Noli Me Tangere/ Touch Me Not

A musing in times of Corona.

NOLI ME TANGERE || Social distancing of Biblical proportions.

In the Gospel of John, Mary Magdalene is credited as the first witness to the resurrection. Intending to anoint Jesus’ body, Mary Magdalene instead finds an empty tomb. She feels lost, crying. Behind her, a voice asks: why are you weeping? Who are you looking for? Mary Magdalene mistakes the man for a gardener and asks him where the body is. The man calls her name: Mary, and she recognizes him: Rabboeni! (master), she says, reaching out to him. Touch me not, Jesus says, for I have not ascended to my Father, who is also your Father.

The Latin translation of touch me not, Noli Me Tangere, has incited a rich artistic tradition. Often the moment Jesus holds off Mary Magdalene’s touch is represented. This is not an outright rejection, as much as an invitation. In his state of transition between earth and heaven, Jesus makes a blessing gesture and asks Mary Magdalene for her spiritual understanding. He also tells her to spread the word of the resurrection to his followers. As such, Mary Magdalene has received the honorary title Apostle of the Apostles.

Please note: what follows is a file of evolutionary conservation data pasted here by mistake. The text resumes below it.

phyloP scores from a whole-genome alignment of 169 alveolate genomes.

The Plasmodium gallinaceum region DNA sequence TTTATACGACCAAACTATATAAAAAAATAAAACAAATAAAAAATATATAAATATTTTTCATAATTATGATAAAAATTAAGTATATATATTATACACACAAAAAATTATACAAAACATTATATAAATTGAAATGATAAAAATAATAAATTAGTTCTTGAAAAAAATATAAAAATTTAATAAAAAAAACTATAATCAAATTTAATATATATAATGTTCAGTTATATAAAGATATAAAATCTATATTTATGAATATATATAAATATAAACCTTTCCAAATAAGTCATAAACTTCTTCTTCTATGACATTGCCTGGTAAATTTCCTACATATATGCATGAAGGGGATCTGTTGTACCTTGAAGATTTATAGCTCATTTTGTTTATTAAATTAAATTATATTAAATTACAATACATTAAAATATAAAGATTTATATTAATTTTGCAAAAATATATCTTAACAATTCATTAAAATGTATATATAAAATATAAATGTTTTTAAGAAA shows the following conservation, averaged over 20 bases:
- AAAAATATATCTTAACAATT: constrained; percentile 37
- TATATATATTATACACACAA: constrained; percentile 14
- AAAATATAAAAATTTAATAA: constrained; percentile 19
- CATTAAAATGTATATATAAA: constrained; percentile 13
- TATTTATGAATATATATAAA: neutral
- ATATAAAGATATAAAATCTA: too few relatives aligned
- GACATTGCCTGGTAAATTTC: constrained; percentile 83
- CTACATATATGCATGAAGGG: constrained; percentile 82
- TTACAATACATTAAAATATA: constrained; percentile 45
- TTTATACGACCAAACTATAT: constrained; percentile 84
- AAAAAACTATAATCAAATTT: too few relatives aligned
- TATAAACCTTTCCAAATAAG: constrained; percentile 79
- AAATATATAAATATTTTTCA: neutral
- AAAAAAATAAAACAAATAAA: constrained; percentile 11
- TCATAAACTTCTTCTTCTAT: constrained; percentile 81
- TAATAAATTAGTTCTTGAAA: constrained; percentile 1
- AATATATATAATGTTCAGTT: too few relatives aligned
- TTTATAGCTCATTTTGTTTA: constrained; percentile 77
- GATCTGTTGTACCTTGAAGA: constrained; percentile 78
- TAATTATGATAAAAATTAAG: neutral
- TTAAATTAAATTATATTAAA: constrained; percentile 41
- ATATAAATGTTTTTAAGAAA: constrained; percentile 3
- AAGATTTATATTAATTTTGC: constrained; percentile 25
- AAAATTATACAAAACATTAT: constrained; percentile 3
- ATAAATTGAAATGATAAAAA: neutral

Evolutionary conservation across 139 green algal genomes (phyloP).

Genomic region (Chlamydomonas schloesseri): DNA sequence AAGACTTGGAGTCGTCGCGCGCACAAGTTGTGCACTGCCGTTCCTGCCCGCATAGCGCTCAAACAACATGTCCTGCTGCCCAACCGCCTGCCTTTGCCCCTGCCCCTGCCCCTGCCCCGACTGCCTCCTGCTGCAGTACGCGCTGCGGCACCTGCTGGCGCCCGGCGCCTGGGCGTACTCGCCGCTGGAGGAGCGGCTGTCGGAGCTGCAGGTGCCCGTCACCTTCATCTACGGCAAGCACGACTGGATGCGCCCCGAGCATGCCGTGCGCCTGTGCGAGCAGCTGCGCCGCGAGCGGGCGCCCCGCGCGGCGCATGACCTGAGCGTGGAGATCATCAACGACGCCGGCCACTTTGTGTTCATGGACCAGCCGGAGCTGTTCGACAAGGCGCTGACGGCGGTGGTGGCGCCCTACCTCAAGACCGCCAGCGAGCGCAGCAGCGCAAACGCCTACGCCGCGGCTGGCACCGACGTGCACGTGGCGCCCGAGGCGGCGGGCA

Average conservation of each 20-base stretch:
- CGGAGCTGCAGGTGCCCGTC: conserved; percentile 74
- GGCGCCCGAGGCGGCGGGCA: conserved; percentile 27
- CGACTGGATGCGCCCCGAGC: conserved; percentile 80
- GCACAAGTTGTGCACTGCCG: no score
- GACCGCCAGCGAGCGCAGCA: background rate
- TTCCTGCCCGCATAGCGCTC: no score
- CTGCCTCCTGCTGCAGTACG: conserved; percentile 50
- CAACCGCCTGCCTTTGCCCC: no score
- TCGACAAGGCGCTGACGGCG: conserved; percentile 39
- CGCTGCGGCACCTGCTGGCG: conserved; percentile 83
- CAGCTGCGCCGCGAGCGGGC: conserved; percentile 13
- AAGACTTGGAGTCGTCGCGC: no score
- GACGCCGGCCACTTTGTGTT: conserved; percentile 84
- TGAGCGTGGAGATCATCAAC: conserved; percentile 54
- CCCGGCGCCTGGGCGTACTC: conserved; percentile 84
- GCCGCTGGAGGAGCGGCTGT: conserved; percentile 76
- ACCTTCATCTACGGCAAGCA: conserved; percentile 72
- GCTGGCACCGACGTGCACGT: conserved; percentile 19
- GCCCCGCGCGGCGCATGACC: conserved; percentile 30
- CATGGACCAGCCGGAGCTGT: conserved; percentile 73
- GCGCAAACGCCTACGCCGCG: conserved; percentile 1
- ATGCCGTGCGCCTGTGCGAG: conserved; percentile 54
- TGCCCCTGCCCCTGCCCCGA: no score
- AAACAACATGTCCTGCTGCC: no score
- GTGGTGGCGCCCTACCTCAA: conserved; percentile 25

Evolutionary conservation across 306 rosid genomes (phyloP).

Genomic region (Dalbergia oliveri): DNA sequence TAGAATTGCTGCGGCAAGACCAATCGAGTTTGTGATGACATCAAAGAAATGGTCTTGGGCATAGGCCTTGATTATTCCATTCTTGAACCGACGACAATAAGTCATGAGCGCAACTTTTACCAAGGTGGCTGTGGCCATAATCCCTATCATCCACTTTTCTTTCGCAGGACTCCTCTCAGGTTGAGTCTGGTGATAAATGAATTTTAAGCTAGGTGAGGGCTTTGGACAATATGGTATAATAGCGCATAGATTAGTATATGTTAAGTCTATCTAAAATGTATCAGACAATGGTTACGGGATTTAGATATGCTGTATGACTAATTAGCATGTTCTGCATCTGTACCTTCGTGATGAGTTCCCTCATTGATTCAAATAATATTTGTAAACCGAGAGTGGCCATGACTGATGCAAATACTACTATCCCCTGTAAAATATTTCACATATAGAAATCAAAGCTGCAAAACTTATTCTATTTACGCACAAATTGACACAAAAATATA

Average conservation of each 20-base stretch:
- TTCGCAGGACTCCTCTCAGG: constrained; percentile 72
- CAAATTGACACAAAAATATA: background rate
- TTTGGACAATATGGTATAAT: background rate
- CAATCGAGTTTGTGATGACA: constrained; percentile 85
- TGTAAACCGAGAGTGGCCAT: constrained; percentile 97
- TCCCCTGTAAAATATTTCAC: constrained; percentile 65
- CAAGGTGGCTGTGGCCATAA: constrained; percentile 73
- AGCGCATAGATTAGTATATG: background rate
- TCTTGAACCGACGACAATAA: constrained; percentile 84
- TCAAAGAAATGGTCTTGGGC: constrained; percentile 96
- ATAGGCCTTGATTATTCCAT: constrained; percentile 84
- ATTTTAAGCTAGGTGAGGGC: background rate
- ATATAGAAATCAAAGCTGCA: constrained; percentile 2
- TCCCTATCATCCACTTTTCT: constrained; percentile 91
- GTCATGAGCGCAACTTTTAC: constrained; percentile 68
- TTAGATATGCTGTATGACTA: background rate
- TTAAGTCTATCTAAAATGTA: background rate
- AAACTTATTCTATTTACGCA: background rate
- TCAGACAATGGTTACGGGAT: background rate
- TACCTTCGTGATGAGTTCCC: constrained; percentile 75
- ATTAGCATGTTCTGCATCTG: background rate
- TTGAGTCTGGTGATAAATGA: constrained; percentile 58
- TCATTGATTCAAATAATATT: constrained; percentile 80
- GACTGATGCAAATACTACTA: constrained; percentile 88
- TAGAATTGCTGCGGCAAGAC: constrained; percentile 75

Image: Christ appears to Mary Magdalene, design by Albrecht Dürer (BMH g2.31). Collection Museum Catharijneconvent.

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